Uncircumcised Men Have Higher HIV Risk -- Study
October 10, 2003
Circumcised male patients had an eight-fold reduction in HIV-1 risk compared to uncircumcised patients in a study of 2,300 men at three STD clinics in Pune, India, released on Thursday. The incidence of diseases such as syphilis, gonorrhea, and genital herpes was slightly higher among uncircumcised men, but the difference was not statistically significant.
The research, presented in San Diego at the 41st Annual Meeting of the Infectious Diseases Society of America, was part of a larger study investigating HIV infection risk at the clinics from 1993 to 2000. Demographics, sexual risk behaviors -- including having sex with a prostitute -- and condom use were similar between both circumcised and uncircumcised patients, said Dr. Steven Reynolds, one of the study's investigators.
Male circumcision -- the removal of the foreskin that covers the tip of the penis -- is typically done shortly after birth. Some two-thirds of US male infants are circumcised annually. Worldwide, the rates vary greatly, depending on culture and religion. In many countries, including India, circumcision is rare. The American Academy of Pediatrics no longer recommends routine circumcision because -- despite some medical benefit -- there can be complications.
Reynolds suggested that the inner surface of the foreskin does not have the same protective layer as the outside, and is potentially more vulnerable to HIV. "It is important that we offer measures to help curb the spread of AIDS, particularly in developing countries, where it continues to grow at an alarming rate," said Reynolds, a post-doctoral fellow at Johns Hopkins University School of Medicine.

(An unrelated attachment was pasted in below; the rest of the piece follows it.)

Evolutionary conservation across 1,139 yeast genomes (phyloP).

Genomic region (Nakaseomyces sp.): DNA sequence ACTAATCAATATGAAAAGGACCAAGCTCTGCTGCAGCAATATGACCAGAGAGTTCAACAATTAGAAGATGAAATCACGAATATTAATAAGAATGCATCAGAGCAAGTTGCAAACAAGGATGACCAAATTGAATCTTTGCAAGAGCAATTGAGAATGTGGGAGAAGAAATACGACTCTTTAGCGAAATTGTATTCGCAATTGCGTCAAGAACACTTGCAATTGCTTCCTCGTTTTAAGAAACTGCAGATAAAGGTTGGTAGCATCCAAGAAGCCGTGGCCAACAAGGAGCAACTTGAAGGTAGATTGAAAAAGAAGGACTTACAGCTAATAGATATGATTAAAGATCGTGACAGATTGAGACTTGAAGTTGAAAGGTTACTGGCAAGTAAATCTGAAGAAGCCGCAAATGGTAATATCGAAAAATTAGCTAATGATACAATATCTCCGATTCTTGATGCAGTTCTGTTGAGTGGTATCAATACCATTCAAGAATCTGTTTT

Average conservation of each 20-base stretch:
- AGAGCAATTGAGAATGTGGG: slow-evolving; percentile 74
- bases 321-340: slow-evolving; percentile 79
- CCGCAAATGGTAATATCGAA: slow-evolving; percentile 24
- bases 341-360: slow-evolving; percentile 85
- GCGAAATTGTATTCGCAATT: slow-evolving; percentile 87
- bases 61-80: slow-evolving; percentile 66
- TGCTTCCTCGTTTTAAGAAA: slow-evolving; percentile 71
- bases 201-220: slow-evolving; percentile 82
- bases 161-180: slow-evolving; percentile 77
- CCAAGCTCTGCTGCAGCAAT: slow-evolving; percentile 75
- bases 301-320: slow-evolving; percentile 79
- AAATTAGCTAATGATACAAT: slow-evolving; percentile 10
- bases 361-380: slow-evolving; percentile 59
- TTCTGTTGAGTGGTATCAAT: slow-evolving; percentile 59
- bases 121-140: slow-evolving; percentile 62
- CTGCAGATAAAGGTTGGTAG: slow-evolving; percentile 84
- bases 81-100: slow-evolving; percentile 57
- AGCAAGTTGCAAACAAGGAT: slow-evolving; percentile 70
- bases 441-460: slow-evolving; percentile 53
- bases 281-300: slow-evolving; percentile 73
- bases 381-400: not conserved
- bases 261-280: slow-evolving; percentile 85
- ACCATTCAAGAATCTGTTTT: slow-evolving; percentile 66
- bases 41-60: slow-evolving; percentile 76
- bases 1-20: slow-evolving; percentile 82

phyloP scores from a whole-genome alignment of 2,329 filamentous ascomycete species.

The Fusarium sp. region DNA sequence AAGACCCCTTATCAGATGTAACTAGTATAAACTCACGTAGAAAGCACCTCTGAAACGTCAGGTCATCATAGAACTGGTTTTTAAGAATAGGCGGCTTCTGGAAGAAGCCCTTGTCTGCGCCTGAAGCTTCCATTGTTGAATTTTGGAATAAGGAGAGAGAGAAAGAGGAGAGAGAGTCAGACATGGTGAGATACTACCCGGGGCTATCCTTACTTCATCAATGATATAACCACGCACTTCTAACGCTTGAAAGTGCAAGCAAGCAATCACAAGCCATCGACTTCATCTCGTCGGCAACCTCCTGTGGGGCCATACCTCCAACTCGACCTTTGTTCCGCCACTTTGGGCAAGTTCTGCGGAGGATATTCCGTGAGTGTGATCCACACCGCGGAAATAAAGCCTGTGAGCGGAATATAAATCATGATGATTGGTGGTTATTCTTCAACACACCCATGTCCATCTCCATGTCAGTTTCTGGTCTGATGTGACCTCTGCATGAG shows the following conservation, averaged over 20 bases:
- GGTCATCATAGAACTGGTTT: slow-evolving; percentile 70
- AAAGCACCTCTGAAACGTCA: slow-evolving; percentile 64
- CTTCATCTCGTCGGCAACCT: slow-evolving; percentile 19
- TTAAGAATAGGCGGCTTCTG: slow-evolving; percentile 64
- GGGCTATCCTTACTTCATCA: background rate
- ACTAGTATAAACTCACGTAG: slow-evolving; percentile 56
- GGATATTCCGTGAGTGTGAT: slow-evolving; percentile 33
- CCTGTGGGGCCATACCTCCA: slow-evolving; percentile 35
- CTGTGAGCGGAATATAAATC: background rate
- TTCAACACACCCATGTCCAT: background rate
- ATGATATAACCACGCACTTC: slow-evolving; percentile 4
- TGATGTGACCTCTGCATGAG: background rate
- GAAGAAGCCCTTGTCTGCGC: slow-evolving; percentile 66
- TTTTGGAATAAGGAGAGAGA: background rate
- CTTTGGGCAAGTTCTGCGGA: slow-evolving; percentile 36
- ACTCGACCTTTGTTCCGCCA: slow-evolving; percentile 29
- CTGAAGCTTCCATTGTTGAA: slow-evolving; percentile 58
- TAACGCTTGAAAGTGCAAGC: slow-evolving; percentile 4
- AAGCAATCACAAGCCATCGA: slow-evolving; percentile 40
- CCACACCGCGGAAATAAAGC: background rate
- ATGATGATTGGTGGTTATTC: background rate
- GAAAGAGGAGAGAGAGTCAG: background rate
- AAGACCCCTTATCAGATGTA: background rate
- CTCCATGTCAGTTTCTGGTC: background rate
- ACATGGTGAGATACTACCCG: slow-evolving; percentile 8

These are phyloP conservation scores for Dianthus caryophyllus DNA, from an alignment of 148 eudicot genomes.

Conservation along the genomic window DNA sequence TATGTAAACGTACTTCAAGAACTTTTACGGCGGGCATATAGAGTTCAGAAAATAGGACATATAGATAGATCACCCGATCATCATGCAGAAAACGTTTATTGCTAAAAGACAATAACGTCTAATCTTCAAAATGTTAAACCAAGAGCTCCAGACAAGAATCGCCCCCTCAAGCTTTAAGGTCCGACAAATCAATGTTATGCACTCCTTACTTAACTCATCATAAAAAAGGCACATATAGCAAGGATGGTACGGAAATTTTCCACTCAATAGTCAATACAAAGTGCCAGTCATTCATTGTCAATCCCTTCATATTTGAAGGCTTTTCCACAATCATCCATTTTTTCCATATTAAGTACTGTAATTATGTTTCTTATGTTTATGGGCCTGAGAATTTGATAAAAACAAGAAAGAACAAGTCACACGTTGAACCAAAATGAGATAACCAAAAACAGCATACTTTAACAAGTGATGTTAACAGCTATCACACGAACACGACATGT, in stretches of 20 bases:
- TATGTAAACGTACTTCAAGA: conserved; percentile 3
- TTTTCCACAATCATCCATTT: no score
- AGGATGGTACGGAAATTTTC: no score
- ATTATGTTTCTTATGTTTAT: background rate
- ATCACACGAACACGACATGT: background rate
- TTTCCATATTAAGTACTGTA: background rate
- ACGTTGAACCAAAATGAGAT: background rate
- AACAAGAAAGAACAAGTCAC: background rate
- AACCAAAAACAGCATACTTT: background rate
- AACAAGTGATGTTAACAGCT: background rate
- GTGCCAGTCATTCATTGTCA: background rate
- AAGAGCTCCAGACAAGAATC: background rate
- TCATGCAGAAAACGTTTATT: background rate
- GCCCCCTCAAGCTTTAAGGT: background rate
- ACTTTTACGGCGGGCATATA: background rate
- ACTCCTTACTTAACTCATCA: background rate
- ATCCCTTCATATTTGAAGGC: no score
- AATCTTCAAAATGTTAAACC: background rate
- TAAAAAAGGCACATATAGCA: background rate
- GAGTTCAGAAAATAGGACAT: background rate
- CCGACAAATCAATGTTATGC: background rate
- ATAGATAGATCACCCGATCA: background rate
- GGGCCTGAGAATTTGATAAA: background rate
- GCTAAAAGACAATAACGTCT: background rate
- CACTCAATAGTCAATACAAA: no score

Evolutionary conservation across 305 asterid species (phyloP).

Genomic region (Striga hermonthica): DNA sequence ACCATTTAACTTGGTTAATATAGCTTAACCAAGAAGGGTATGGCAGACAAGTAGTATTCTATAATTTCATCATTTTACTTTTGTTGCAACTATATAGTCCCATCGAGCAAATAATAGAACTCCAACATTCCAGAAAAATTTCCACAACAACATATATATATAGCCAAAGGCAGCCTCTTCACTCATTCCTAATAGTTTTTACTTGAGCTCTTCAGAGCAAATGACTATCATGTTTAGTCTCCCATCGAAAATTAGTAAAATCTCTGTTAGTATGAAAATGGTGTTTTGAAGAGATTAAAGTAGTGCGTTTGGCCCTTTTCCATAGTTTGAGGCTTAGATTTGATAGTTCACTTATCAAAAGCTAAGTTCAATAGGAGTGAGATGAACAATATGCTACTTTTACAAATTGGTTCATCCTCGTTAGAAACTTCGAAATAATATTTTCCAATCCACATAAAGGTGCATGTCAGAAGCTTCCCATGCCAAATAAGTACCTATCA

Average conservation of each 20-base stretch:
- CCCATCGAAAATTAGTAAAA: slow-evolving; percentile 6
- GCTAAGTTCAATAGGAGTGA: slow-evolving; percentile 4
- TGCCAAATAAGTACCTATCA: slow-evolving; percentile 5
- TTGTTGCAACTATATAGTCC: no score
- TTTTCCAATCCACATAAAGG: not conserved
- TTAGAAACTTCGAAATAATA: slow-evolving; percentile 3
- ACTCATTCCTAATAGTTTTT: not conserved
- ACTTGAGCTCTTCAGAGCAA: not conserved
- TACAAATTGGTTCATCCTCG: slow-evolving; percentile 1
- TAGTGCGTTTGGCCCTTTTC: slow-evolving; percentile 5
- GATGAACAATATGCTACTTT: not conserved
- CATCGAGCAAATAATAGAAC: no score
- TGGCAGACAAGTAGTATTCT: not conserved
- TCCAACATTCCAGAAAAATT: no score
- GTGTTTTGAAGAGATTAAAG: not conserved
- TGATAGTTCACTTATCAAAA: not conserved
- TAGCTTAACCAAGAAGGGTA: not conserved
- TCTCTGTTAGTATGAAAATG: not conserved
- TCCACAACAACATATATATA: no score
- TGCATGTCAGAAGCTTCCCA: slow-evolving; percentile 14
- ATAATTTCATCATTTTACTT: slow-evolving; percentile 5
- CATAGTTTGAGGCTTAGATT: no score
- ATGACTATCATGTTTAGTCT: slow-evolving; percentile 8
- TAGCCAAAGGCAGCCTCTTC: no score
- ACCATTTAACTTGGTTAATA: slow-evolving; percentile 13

Methods that uncircumcised men may be able to use to protect themselves against HIV include using condoms and, in the future, a potential topical microbicide that might be applied to the foreskin before sex, Reynolds said. "Circumcision as a potential prevention strategy requires confirmation by randomized clinical trials," Reynolds said. There are such trials now underway in Kenya, Uganda, and South Africa. The presentation, LB-10, is titled "Male Circumcision Is Protective Against HIV-1 But Not Other Common Sexually Transmitted Infections in India."
This article was provided by U.S. Centers for Disease Control and Prevention. It is a part of the publication CDC HIV/Hepatitis/STD/TB Prevention News Update. Visit the CDC's website to find out more about their activities, publications and services.